# R/ggplot2 tip: aes_string

February 25, 2013
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(This article was first published on What You're Doing Is Rather Desperate » R, and kindly contributed to R-bloggers)

I’m a big fan of ggplot2. Recently, I ran into a situation which called for a useful feature that I had not used previously: aes_string.

Imagine that you have data consisting of observations for several variables – let’s say A, B, C – where each observation is from one of two groups – call them X and Y:

df1 <- data.frame(A = rnorm(50), B = rnorm(50),
C = rnorm(50), group = rep(LETTERS[24:25], 25))
#           A          B           C group
# 1 0.2748922 -0.4805635 -1.80242191     X
# 2 0.0060852 -1.2972077  0.64262069     Y
# 3 0.1994655 -0.4628783  0.07670911     X
# 4 0.5416900  0.3853958  0.50193895     Y
# 5 0.3118773  0.9488503 -0.55855749     X
# 6 2.0924626  0.3027878 -0.03000122     Y


If you were interested in the distribution of variable A by group, you might generate a boxplot like so:

 png("A.png", width = 800, height = 600) print(ggplot(df1) + geom_boxplot(aes(group, A, fill = group)) + theme_bw()) dev.off()  Boxplot of A by group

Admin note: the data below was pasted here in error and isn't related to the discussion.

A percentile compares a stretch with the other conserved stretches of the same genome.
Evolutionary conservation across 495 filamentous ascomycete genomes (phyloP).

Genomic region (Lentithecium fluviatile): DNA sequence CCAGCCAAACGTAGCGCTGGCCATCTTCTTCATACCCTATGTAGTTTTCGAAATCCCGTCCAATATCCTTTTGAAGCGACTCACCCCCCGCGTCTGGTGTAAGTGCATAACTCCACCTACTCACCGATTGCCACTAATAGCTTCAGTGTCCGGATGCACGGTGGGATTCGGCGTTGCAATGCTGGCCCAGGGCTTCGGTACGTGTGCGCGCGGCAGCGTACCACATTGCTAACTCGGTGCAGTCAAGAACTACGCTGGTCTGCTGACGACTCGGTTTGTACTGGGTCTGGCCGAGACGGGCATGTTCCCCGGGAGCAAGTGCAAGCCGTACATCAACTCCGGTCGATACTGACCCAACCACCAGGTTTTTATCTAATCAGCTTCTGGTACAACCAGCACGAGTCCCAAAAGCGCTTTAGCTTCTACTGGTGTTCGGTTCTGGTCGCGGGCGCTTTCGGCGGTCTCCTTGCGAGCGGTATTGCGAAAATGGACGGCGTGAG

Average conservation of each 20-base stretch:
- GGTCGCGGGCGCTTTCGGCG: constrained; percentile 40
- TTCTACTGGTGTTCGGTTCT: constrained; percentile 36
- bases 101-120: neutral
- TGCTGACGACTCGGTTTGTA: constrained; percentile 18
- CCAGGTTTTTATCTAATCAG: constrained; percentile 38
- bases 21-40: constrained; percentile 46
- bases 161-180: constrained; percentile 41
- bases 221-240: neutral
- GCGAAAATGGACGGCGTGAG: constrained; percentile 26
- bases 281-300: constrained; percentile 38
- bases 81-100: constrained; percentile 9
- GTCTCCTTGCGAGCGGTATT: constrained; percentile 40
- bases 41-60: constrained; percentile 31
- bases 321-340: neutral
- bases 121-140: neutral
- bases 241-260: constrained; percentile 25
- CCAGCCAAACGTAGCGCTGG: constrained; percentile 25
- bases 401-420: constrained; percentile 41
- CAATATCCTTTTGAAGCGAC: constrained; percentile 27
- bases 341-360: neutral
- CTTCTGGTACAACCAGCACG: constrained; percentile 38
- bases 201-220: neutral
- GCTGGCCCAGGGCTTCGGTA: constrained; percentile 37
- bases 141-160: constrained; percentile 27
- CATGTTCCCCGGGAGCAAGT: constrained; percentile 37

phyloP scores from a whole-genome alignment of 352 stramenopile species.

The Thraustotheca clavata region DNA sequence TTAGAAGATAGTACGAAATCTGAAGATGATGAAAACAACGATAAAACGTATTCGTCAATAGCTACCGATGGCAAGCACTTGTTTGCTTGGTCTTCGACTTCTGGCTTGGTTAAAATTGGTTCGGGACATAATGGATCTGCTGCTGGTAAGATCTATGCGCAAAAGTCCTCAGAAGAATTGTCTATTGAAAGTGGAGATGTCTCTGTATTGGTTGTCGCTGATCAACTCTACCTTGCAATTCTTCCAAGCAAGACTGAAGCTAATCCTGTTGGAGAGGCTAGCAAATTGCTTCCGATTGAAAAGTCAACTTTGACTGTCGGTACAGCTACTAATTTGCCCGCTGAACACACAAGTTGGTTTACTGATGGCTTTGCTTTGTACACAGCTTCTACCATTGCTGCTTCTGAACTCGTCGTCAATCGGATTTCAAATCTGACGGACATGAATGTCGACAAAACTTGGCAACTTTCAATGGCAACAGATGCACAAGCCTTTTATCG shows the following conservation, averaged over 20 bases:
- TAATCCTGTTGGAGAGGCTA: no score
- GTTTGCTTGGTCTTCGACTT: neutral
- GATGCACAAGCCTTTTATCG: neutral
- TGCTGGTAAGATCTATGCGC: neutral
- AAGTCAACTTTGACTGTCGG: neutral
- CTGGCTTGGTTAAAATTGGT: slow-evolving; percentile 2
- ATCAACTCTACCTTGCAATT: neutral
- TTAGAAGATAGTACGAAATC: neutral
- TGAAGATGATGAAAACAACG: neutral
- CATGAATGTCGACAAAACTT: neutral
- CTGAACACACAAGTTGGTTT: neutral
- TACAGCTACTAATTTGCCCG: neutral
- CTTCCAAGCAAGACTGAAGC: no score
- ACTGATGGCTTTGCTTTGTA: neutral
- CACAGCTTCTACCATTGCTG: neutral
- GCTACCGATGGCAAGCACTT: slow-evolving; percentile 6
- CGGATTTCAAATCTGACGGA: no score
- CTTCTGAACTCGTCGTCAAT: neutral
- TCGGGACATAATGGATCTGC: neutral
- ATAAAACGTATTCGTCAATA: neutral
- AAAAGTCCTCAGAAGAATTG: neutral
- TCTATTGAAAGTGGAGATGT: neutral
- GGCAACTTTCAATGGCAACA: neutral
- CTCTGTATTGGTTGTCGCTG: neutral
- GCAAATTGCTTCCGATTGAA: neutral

Here, the arguments to aes() are expressions (group, A) which ggplot interprets as column names from the data frame.

What if you wanted to generate plots for each of variable A, B and C using a loop? You might start like this:

for(i in names(df1)[1:3])
# oh wait, these are characters not expressions
# [1] "A" "B" "C"


You see the problem. How do we pass the column names which are characters, not expressions, to aes()?

Description:
Aesthetic mappings describe how variables in the data are mapped
to visual properties (aesthetics) of geoms.  Compared to aes this
function operates on strings rather than expressions.


And so:

for(i in names(df1)[1:3]) {
png(paste(i, "png", sep = "."), width = 800, height = 600)
df2 <- df1[, c(i, "group")]
print(ggplot(df2) + geom_boxplot(aes_string(x = "group", y = i, fill = "group")) + theme_bw())
dev.off()
}


It’s a little ugly as it stands (better to write a function using one of the apply family). However, the key point is: you can pass data frame column names as expressions to aes() or as characters to aes_string().

Filed under: programming, R, research diary, statistics Tagged: aes, aes_string, ggplot2